It was first introduced at the start of the lockdown in March. Those on temporary unemployment receive a payment that is equal to 70% of their gross salary.
The system of temporary unemployment was brought in to try and prevent people from losing their jobs permanently and to prevent businesses from going under as a result of the coronavirus crisis. It was originally meant to run until 30 June, but was later extended until 31 August.
Now as expected employers that can prove that at least 20% of their staff were laid off between April and June will be able to continue to lay off staff under the regime of temporary unemployment until the end of the year. Businesses in sectors of the economy whose activities are still restricted due to the measures designed to curb the spread of the novel coronavirus will also be able to continue to lay off staff under the system. These include coach companies, the tourism industry, aviation, fairgrounds and the wellness and the events industries.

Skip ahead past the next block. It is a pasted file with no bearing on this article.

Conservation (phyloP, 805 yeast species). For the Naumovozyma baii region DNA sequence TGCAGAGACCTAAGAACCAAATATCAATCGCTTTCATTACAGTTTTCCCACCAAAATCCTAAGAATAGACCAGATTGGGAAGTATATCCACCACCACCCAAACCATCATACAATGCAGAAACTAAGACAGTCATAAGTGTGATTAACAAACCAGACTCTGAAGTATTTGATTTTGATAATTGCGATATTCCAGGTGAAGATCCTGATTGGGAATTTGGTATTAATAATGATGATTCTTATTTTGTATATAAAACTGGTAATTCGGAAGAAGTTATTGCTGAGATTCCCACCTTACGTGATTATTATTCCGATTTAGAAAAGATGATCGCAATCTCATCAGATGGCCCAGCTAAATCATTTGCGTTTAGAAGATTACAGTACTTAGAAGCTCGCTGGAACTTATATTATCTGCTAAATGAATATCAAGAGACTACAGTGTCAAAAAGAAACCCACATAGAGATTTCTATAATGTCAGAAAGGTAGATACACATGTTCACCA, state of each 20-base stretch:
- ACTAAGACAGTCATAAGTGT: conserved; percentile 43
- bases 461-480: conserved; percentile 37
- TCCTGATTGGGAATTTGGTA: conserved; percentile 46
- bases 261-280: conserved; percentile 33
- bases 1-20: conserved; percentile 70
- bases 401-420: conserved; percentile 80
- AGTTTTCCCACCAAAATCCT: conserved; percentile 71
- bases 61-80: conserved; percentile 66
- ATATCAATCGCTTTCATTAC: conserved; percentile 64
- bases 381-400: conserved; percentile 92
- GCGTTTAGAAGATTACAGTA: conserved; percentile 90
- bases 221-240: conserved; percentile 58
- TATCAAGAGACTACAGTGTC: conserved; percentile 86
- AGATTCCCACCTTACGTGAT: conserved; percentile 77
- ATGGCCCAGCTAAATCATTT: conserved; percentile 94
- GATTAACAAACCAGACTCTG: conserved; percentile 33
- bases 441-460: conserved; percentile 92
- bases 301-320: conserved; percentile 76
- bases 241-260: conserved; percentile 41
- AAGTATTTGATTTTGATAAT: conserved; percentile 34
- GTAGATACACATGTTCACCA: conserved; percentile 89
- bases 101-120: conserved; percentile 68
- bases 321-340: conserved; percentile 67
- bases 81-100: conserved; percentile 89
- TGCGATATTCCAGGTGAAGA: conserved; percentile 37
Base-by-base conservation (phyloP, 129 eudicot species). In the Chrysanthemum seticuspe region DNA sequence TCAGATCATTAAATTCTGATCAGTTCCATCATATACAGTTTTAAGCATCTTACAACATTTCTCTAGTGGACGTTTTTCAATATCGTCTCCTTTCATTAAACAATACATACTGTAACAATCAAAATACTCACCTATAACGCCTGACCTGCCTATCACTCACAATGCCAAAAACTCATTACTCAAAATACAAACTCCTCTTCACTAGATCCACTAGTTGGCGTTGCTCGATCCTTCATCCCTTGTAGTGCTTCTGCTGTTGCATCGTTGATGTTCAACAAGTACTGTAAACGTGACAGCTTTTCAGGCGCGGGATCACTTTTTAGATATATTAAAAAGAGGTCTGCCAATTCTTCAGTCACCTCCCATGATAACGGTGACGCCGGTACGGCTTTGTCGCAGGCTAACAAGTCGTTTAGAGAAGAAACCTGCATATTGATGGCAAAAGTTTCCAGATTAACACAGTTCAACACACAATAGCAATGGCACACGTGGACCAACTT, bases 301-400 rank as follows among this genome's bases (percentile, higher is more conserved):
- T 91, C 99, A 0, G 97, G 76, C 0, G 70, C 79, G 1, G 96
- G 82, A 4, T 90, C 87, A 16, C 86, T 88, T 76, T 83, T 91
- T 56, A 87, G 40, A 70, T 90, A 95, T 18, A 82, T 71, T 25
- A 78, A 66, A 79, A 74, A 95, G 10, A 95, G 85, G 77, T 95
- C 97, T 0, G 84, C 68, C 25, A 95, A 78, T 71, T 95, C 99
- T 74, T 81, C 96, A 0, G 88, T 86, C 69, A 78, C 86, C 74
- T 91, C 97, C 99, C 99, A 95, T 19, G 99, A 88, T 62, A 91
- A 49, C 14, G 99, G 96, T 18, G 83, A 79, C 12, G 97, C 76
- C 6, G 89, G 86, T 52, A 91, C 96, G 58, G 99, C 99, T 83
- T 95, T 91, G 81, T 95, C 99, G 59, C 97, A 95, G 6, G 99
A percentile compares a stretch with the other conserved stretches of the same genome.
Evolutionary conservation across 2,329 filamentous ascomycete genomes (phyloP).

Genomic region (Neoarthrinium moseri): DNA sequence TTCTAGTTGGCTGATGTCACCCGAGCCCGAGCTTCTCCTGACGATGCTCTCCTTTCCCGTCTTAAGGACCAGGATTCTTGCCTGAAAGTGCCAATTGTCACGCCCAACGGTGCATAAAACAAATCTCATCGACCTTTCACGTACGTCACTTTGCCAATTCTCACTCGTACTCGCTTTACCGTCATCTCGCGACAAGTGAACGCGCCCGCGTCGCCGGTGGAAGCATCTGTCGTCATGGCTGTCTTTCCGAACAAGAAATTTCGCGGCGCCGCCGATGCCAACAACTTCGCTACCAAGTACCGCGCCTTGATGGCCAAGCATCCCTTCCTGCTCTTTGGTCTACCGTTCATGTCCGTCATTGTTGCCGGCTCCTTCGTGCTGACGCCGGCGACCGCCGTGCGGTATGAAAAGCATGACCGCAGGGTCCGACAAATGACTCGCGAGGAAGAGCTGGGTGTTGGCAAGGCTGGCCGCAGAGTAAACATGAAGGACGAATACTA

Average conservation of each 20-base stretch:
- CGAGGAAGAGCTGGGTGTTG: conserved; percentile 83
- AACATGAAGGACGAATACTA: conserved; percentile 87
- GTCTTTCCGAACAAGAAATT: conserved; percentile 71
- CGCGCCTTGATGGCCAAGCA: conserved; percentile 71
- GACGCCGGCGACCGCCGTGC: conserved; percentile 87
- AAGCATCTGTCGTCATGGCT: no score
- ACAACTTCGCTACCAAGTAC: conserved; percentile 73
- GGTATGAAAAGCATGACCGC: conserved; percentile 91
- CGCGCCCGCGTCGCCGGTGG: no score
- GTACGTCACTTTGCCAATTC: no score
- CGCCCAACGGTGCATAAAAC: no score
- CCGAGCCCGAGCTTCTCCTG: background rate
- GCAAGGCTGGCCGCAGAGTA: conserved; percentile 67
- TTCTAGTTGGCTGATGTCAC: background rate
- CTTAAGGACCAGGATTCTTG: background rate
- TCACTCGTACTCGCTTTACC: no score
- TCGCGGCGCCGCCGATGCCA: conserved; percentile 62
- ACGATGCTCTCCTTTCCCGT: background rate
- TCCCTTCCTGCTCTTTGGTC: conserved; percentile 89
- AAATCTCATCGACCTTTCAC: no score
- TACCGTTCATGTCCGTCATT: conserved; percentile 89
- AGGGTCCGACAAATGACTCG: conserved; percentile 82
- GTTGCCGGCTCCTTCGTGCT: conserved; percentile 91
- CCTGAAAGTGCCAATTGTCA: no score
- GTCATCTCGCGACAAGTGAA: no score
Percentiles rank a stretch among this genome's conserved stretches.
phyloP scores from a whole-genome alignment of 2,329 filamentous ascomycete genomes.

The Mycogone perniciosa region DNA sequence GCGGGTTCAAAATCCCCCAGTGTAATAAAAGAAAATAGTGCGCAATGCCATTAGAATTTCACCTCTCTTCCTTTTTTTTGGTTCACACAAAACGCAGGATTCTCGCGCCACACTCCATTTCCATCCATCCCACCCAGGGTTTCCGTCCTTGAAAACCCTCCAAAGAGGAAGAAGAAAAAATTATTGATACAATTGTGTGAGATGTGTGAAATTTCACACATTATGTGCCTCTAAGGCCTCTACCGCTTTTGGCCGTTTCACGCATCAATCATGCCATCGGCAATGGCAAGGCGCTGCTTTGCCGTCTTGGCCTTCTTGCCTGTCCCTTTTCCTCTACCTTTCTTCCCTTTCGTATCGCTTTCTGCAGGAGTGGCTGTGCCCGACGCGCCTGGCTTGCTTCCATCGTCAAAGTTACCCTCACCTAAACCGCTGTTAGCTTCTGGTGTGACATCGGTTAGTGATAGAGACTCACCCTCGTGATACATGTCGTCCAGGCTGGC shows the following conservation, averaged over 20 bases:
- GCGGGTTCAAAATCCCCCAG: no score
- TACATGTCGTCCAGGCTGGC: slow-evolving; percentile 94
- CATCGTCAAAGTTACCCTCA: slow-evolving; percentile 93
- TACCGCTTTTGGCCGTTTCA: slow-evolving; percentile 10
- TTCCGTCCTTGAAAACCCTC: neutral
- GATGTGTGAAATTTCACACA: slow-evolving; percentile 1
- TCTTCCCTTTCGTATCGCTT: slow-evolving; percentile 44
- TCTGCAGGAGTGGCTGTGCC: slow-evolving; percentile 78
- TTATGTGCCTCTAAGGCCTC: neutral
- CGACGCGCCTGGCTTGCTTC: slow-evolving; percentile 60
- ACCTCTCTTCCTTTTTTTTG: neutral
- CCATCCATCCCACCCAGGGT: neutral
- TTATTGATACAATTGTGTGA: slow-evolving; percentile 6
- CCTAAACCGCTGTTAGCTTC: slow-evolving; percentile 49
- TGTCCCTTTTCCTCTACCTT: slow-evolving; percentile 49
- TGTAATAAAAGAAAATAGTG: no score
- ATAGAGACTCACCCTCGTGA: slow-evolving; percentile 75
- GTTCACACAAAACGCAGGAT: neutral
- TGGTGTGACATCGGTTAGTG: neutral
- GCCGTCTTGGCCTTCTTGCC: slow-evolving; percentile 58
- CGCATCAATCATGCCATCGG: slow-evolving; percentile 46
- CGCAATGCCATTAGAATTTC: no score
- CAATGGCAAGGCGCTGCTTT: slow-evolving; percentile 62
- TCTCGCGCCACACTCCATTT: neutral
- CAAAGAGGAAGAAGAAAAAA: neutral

Companies that are not covered by this will have to switch to the standard system of temporary unemployment for economic reasons if they wish to continue to temporarily lay off their staff. They will be able to do this proving that they can prove that their turnover has fallen by at least 10% compared with last year.